What you need to know about traumatic brain injury

All AOA members can now access brain injury manual

With increased awareness of traumatic brain injury (TBI), the AOA's Vision Rehabilitation Section has developed the new Brain Injury Electronic Resource Manual (BIERM). The manual, developed over six years, is a comprehensive resource to aid optometrists in evaluating patients with brain injury.

"The document offers clinical pearls and advanced evaluation techniques."

The manual is now available online to all AOA members.

"For the best patient outcomes, optometrists need to be involved with the rehabilitation team," said Maria Santullo Richman, O.D., member of the committee that developed the manual and chair of the AOA's Vision Rehabilitation Section. "In the past, few optometrists were on staff at hospitals or in rehabilitation centers. We wouldn't see these patients until much later in their care continuum. That's changing, and this manual reflects the optometrist's role in the rehabilitation model."

Clinical pearls for practicing ODs
"We took a hard look at research and clinical guidance on diagnosis of TBI," Dr. Richman said. "In turn, the document offers clinical pearls and advanced evaluation techniques for working with brain-injured patients."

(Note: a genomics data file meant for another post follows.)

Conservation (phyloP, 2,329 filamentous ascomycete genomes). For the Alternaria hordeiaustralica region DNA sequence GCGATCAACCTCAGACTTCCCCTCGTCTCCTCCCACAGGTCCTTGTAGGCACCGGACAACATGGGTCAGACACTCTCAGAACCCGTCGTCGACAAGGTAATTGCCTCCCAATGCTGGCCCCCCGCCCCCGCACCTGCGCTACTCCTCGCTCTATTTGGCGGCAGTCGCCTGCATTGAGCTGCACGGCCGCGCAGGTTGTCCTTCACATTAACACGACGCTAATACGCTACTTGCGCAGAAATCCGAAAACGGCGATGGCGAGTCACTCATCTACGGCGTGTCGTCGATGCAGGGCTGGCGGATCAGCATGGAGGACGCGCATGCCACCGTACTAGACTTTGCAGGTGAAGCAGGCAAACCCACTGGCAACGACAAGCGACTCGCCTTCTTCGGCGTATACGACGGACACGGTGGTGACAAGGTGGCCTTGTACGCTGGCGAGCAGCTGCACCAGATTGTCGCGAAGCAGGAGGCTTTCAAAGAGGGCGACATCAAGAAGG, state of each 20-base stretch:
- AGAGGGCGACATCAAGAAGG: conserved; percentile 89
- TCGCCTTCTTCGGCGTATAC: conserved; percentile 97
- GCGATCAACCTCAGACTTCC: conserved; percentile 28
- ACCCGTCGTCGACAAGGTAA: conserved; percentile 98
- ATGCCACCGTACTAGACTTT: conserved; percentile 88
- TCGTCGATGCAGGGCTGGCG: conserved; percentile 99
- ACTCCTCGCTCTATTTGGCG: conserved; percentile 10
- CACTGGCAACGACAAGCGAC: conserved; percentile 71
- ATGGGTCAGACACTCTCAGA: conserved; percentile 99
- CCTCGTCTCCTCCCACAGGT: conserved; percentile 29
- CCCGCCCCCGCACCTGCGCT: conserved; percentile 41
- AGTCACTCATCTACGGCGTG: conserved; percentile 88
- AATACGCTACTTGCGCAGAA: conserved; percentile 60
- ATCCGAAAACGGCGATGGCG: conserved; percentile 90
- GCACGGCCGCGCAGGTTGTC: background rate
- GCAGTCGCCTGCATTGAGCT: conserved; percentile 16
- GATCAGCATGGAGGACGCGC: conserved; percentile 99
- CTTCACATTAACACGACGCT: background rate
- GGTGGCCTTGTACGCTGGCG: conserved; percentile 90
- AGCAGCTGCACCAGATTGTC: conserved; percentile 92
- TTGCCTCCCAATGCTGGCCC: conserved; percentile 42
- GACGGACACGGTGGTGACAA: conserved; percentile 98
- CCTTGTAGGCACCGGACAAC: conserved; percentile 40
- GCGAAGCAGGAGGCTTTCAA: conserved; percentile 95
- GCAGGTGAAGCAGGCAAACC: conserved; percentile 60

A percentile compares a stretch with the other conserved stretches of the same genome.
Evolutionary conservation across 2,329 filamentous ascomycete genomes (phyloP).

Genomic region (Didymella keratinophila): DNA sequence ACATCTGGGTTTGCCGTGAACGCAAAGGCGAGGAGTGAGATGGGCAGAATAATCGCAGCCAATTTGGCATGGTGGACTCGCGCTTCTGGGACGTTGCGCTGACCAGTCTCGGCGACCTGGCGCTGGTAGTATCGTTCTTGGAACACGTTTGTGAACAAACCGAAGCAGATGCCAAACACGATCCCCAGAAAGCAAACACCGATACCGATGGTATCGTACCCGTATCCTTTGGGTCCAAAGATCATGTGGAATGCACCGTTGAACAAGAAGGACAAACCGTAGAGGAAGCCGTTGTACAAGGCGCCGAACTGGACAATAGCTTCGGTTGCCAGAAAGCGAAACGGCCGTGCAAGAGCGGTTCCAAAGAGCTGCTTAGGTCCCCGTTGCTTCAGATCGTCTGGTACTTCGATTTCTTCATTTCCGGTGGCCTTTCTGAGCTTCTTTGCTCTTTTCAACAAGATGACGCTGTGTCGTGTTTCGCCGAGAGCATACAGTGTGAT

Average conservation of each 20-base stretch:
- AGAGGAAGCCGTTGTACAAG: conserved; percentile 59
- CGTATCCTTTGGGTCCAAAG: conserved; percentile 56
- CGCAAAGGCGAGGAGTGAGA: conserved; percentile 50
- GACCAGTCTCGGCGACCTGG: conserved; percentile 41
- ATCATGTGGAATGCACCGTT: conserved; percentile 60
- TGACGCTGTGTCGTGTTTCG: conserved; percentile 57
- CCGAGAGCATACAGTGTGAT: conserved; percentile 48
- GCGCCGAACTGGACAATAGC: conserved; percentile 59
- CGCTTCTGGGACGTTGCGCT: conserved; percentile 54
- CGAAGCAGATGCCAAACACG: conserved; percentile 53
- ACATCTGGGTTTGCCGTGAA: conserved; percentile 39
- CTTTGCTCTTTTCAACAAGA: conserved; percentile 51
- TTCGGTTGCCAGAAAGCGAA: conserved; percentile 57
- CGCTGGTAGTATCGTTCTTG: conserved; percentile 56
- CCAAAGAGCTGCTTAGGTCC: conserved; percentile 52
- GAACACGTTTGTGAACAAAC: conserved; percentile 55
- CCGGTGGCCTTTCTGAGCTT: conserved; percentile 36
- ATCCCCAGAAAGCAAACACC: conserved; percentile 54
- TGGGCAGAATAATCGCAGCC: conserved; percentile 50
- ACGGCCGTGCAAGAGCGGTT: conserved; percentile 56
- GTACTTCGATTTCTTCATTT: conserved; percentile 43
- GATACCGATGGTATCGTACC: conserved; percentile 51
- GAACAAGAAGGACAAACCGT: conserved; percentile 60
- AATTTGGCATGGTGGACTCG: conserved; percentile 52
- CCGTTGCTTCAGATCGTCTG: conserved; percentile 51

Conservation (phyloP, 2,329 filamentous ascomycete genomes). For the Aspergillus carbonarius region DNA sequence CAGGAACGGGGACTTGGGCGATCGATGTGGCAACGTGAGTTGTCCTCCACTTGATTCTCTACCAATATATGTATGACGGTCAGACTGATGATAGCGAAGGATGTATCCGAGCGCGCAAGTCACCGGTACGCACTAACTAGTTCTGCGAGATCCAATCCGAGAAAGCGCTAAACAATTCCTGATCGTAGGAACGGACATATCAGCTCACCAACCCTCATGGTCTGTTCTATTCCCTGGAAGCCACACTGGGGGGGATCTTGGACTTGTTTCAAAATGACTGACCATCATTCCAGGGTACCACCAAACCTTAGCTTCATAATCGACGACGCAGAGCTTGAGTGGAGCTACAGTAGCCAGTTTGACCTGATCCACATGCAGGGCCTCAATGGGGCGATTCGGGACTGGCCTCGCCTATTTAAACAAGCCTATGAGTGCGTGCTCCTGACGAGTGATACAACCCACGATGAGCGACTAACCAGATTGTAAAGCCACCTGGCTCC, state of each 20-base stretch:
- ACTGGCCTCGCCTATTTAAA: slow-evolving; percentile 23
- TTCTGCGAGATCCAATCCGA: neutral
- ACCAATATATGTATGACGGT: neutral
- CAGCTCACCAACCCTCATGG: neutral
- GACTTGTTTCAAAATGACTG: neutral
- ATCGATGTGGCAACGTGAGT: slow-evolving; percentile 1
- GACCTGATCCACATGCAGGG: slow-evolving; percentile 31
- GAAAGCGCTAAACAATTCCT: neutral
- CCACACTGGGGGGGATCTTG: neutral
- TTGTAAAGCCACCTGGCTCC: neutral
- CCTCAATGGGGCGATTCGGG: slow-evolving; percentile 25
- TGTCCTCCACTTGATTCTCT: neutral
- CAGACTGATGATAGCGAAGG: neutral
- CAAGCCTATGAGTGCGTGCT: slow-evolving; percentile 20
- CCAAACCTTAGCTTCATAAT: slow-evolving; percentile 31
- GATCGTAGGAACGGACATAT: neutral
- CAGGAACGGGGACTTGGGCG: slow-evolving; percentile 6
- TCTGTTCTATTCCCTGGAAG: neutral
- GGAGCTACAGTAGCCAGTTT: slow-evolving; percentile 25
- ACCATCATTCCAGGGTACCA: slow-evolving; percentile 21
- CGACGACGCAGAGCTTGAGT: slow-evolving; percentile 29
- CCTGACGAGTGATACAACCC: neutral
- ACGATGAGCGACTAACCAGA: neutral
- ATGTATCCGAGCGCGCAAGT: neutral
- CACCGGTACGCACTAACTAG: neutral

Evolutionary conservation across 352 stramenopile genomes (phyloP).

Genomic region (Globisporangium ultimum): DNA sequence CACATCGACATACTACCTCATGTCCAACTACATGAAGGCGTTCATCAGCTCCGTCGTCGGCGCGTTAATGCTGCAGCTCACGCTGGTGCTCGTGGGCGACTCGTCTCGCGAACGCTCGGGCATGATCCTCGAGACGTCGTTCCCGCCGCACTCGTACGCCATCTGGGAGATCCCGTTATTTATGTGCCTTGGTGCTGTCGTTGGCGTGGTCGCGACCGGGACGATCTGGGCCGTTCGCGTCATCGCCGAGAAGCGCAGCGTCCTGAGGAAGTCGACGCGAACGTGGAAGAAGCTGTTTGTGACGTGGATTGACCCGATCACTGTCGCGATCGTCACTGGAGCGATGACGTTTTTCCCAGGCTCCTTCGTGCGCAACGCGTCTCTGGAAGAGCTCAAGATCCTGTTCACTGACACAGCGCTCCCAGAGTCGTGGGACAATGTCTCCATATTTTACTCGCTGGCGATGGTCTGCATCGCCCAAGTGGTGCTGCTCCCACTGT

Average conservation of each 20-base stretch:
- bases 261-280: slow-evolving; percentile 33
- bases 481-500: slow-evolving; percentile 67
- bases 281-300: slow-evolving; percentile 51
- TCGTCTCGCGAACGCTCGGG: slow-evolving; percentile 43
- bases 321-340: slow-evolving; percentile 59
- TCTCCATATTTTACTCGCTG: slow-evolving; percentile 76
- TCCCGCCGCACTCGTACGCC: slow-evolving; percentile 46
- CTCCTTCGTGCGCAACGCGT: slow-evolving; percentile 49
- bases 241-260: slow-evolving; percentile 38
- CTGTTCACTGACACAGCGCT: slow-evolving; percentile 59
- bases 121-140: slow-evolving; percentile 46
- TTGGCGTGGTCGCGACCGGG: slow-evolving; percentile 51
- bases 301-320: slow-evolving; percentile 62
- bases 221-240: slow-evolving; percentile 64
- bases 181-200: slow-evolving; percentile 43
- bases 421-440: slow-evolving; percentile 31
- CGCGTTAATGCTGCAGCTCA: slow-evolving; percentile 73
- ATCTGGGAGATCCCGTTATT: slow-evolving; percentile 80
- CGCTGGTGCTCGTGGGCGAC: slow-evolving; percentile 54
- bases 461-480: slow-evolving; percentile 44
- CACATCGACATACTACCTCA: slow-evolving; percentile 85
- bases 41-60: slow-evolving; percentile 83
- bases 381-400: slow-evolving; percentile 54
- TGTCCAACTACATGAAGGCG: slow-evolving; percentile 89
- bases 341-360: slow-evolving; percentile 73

The first section of the BIERM focuses on evaluation and assessment of common visual conditions associated with TBI, including binocular vision, accommodative, and eye movement disorders. To make it easier to use, it includes helpful elements such as a glossary, lists of commonly used equipment and an overview of the numerous tests involved in evaluation.

The work does not stop with the first volume.  A second volume in development will focus on treatment and management of brain-injured patients over time.

"Many ODs are already involved in caring for patients with brain injury, but there is still a lot of opportunity for others," Dr. Richman said. "Through this manual, we hope to make it easier for optometrists to help these patients—and give them a better quality of life."

For more information on TBI and other areas of vision rehabilitation, contact the AOA Vision Rehabilitation Section.

June 18, 2014

comments powered by Disqus